Star Of The North
The only way you’re ever going to get to Tromsø – unless you’re
a really obsessive railway user – is by cruise ship.
One of the very few major settlements actually inside the arctic circle, it’s
furthest ‘up’ of Norway’s cities, and boasts the world’s northernmost cathedral
and university. If you take the European definition of a city – a settlement
with a cathedral – it’s the most northerly city in the world.
And as you step off your ship on to the Lyngen peninsula where
Tromsø sits, you might be surprised by the temperature. For somewhere this far
north, it’s surprisingly warm. In the summer temperatures can get well into the
eighties, and the coldest temperature ever recorded here is only -18 Celsius
(around zero Fahrenheit). Compared to places much further south, such as
Moscow, even zero degrees is pretty balmy. The students at the city’s thriving
university don’t have to huddle together for warmth in their lecture halls;
they can enjoy the city’s superb nightlife all through the winter months.
The reason for the comparatively warm weather, of course, is the
proximity of the sea. Like most places on this coast Tromsø remains important
for fishermen – though most of the really big ships that call here either
belong the Norwegian Navy or are cruise ships rather like yours. The city is a
popular stop-off on the way to or from the North Cape, and during summer it’s
often packed with tourist cruisers.
One thing to remember about being inside the arctic circle: they
don’t really do day and night up here. During the summer it’s constantly light,
and winter is six months of more or less pitch darkness. Tromsø in winter is a
fascinating place, although the constant darkness can be a little unnerving for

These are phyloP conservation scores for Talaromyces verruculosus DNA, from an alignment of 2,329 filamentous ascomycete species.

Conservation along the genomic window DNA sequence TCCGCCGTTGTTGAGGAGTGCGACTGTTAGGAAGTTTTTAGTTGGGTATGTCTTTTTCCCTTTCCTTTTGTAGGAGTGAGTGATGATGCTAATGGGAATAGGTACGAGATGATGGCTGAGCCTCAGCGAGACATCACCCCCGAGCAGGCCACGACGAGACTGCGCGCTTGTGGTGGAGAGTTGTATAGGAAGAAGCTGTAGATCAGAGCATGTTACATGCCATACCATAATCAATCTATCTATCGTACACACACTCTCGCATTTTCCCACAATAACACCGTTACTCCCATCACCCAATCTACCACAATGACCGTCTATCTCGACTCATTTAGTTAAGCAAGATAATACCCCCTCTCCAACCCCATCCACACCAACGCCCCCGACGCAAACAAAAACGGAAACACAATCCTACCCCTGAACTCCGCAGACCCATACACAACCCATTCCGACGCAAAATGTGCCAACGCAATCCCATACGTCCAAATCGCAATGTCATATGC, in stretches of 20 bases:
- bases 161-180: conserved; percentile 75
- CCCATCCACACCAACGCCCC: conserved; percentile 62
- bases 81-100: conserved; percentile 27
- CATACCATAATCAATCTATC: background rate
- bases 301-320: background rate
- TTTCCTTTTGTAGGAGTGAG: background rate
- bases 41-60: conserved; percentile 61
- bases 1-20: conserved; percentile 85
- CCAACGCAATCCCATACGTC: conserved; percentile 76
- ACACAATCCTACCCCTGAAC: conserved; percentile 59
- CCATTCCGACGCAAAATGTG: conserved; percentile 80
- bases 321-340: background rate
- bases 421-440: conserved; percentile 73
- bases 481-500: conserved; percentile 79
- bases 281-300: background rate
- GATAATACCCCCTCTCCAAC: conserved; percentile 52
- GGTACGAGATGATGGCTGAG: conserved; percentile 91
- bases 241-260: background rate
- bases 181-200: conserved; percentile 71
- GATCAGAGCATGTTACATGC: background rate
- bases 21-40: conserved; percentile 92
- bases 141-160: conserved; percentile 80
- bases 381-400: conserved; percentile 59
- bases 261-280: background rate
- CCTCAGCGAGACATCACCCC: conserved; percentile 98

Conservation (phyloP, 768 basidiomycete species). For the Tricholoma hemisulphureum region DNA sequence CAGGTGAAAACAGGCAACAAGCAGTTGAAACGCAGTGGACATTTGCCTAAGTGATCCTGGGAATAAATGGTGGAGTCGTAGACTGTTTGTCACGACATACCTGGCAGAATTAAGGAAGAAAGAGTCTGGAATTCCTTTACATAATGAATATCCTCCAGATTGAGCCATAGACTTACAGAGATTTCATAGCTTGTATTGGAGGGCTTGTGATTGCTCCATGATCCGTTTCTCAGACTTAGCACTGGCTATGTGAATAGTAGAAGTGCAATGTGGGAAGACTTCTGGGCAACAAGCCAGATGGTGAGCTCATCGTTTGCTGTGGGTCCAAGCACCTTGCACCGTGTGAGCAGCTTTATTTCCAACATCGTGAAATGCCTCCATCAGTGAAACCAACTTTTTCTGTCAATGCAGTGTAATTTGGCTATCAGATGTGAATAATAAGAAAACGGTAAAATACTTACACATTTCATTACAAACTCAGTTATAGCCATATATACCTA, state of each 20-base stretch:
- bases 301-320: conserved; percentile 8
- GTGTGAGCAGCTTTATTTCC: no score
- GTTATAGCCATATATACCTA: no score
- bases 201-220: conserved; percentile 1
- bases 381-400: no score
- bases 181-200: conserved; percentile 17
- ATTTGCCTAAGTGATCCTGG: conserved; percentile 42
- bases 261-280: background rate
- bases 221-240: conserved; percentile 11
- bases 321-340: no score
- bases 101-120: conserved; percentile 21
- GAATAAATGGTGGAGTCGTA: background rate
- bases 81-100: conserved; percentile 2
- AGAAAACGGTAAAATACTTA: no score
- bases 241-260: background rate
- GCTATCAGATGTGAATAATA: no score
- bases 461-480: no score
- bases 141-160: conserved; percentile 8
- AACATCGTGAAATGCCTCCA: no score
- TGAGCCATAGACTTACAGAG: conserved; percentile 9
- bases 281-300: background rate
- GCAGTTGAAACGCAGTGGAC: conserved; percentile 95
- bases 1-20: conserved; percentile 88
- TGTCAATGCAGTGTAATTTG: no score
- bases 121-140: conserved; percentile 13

those from more southerly locations. Most tourists come during the summer
months, finding it easier to adjust to conditions of constant daylight.
There is, however, one very compelling reason to visit Tromsø in
the depths of winter: the northern lights. These magnificent displays of lights
in the sky (also known by their Latin name, Aurora Borealis) are caused by
particles blasted from the surface of the sun being attracted to the earth’s
magnetic poles. The Aurora above Tromsø are usually green in color. They’re
certainly a sight you’ll remember for the rest of your life.
For many years Tromsø has been called ‘the Paris of the north’.
This is because, surprising though it may seem for such a remote location, the
city is a thriving cultural center. As well as having the oldest cinema in
Western Europe (the Verdensteateret, in continuous operation since 1916) the
city is a great place to listen to music. The Tromsø Symphony Orchestra
performs all year round, and the city’s ten thousand students ensure that there
is a wide variety of music on most nights.
Other Tromsø must-sees include:
The Arctic Cathedral. Built in 1965, the
pinnacles and pyramids of this most striking of buildings mirror the snowy
mountains that lie immediately behind it. It’s a typical piece of Scandinavian
twentieth century architecture – angular and beautiful. It also contains some
of the most spectacular modern stained-glass in the world.
Polaria. This display and adventure center
contains a series of exhibitions about north Norway, including an exhibition of
material on the northern island of Svalbard. Polaria is also home to six
bearded seals and an aquarium of exotic polar marine life, such as the wolf
fish. It’s not just in tropical waters where weird and wonderful animals roam
Storsteinen is a relatively small mountain of
only 420m. You can take a cable car to the summit and enjoy the panoramic views
over Tromsø city and its surroundings. Storsteinen summit is also a great place
from which to watch the northern lights.
Probably what makes Tromsø so special is the remarkable fact
that a settlement so diverse and rich can exist so far north. Those of us who
live in more temperate zones tend to think of towns within the arctic circle as
little better than shanties, populated by a few crazy scientists and seal
hunters on skidoos. Tromsø is not like that at all. Although not all of the
town is beautiful – the first requirement of buildings up here, after all, is
that they can survive wind, snow and cold – the local inhabitants have managed
to create a surprisingly rich and varied culture which is as much taken up with
local, polar concerns as it is with the cultures of those peoples further south
who might consider themselves closer to the heart of civilization.
As you sail out of Tromsø on your cruise
ship – bound for the Cape, or south for Stavanger, you’ll look over the rail
and see the receding city as genuinely being like no other place on the planet.